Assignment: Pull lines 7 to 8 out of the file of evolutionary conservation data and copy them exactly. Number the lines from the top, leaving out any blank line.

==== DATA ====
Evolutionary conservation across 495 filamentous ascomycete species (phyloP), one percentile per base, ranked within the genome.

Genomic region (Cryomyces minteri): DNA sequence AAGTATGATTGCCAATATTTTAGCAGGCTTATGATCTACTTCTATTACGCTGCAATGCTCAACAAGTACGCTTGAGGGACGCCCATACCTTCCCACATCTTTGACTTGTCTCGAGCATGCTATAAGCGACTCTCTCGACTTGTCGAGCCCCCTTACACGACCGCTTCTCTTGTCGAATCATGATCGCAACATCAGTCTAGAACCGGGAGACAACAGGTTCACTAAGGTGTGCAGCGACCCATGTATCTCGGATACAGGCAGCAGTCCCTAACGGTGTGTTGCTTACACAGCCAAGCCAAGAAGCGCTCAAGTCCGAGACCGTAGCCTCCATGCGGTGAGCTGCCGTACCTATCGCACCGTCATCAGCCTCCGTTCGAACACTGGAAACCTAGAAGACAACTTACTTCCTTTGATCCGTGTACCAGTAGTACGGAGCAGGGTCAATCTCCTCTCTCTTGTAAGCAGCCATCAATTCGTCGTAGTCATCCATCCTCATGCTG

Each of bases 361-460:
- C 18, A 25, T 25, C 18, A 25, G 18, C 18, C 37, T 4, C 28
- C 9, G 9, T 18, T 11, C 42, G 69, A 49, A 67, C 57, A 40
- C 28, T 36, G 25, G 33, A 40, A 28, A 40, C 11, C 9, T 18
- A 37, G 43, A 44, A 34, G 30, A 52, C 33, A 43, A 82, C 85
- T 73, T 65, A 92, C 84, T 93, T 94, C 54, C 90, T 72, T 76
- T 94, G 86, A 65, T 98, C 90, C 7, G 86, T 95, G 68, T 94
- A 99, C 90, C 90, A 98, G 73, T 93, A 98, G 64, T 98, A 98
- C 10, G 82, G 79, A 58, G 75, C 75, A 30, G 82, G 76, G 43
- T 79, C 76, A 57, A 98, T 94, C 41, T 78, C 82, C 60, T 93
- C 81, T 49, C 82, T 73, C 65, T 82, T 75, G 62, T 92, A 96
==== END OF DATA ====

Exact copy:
- A 37, G 43, A 44, A 34, G 30, A 52, C 33, A 43, A 82, C 85
- T 73, T 65, A 92, C 84, T 93, T 94, C 54, C 90, T 72, T 76